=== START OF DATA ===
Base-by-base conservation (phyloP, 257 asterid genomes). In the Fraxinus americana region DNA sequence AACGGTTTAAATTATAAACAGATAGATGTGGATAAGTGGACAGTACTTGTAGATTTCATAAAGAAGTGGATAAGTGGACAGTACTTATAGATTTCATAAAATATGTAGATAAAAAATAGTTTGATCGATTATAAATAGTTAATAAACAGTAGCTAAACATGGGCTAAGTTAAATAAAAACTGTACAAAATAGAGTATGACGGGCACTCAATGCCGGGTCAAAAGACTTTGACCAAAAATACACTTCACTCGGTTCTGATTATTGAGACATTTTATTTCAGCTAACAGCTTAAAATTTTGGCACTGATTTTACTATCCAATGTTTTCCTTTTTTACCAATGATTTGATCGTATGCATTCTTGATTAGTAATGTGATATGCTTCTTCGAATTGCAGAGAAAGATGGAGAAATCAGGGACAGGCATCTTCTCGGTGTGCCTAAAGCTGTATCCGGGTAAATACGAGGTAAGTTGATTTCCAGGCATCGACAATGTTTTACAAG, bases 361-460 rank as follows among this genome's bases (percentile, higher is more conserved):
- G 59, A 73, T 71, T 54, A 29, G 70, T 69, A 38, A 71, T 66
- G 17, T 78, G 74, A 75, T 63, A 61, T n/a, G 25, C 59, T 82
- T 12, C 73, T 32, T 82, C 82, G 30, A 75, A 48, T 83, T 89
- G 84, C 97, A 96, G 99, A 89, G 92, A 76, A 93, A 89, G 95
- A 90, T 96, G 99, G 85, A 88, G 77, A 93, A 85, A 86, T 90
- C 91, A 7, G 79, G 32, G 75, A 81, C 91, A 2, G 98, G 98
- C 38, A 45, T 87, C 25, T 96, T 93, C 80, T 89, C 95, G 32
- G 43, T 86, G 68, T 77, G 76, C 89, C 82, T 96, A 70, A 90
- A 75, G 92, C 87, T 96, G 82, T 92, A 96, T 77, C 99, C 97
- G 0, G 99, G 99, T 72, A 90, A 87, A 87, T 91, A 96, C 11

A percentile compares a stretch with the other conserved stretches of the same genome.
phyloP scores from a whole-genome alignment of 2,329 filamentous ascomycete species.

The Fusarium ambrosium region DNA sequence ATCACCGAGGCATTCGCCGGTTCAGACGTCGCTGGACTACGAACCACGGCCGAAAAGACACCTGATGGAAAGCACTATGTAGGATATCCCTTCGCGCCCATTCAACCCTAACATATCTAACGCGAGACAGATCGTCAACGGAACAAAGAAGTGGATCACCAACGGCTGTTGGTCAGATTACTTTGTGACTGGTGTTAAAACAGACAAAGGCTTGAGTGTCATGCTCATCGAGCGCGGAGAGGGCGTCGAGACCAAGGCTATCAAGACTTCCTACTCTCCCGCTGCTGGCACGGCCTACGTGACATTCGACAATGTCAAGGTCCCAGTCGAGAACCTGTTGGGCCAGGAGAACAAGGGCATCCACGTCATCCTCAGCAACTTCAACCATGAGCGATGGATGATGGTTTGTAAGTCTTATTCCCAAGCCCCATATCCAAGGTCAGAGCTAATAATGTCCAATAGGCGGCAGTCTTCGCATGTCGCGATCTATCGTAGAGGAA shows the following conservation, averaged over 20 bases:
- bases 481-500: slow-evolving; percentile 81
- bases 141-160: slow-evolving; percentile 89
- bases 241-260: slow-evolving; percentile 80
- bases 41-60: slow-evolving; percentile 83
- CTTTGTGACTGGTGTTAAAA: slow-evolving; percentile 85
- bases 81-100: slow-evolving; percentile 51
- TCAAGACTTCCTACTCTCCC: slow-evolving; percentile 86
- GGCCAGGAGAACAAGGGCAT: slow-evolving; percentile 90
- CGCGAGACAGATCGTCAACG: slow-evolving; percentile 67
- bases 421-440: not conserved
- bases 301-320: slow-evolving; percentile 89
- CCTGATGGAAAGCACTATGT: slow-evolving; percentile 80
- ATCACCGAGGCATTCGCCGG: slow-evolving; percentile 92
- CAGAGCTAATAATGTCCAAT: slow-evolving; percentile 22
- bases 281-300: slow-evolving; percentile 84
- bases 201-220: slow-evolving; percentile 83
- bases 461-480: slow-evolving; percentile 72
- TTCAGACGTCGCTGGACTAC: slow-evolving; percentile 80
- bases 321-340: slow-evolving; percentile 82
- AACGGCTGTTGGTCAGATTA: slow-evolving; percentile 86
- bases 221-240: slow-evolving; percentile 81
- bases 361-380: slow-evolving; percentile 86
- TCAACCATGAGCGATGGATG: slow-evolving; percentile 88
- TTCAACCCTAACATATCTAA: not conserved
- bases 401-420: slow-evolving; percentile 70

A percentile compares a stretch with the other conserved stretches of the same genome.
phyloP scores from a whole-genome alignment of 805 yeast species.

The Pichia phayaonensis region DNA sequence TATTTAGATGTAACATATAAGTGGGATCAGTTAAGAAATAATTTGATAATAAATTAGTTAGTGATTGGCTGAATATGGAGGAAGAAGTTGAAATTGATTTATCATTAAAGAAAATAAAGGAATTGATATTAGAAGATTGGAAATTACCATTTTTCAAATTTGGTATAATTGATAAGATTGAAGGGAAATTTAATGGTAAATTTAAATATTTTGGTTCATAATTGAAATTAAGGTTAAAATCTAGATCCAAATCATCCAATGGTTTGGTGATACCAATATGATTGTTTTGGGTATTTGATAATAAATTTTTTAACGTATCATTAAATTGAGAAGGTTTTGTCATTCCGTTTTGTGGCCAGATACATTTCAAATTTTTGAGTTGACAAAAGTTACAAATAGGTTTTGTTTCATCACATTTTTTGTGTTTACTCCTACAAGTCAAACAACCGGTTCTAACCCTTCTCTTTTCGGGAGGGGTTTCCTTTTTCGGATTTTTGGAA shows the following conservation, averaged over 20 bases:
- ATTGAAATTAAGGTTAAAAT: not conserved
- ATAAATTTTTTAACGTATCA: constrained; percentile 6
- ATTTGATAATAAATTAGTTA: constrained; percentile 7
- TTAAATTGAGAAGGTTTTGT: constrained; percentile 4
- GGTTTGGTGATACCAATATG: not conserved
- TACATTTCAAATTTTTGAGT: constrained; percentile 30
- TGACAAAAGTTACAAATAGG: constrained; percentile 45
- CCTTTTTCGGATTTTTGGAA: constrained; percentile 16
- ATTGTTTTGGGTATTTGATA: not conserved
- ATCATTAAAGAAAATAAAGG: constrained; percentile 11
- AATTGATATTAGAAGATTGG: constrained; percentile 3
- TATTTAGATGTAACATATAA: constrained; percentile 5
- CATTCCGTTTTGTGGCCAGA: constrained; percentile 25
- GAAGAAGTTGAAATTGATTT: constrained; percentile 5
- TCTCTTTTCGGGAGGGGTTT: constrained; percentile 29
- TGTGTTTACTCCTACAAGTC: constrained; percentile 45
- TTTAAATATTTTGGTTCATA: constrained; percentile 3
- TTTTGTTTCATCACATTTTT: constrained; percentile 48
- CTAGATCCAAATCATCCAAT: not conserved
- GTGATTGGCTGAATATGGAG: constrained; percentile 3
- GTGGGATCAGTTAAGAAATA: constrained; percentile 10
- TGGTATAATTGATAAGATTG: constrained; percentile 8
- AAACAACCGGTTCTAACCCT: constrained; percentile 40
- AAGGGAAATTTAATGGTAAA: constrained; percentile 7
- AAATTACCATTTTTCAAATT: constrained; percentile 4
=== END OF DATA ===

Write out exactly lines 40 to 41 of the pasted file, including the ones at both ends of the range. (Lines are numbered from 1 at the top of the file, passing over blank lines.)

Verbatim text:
A percentile compares a stretch with the other conserved stretches of the same genome.
phyloP scores from a whole-genome alignment of 805 yeast species.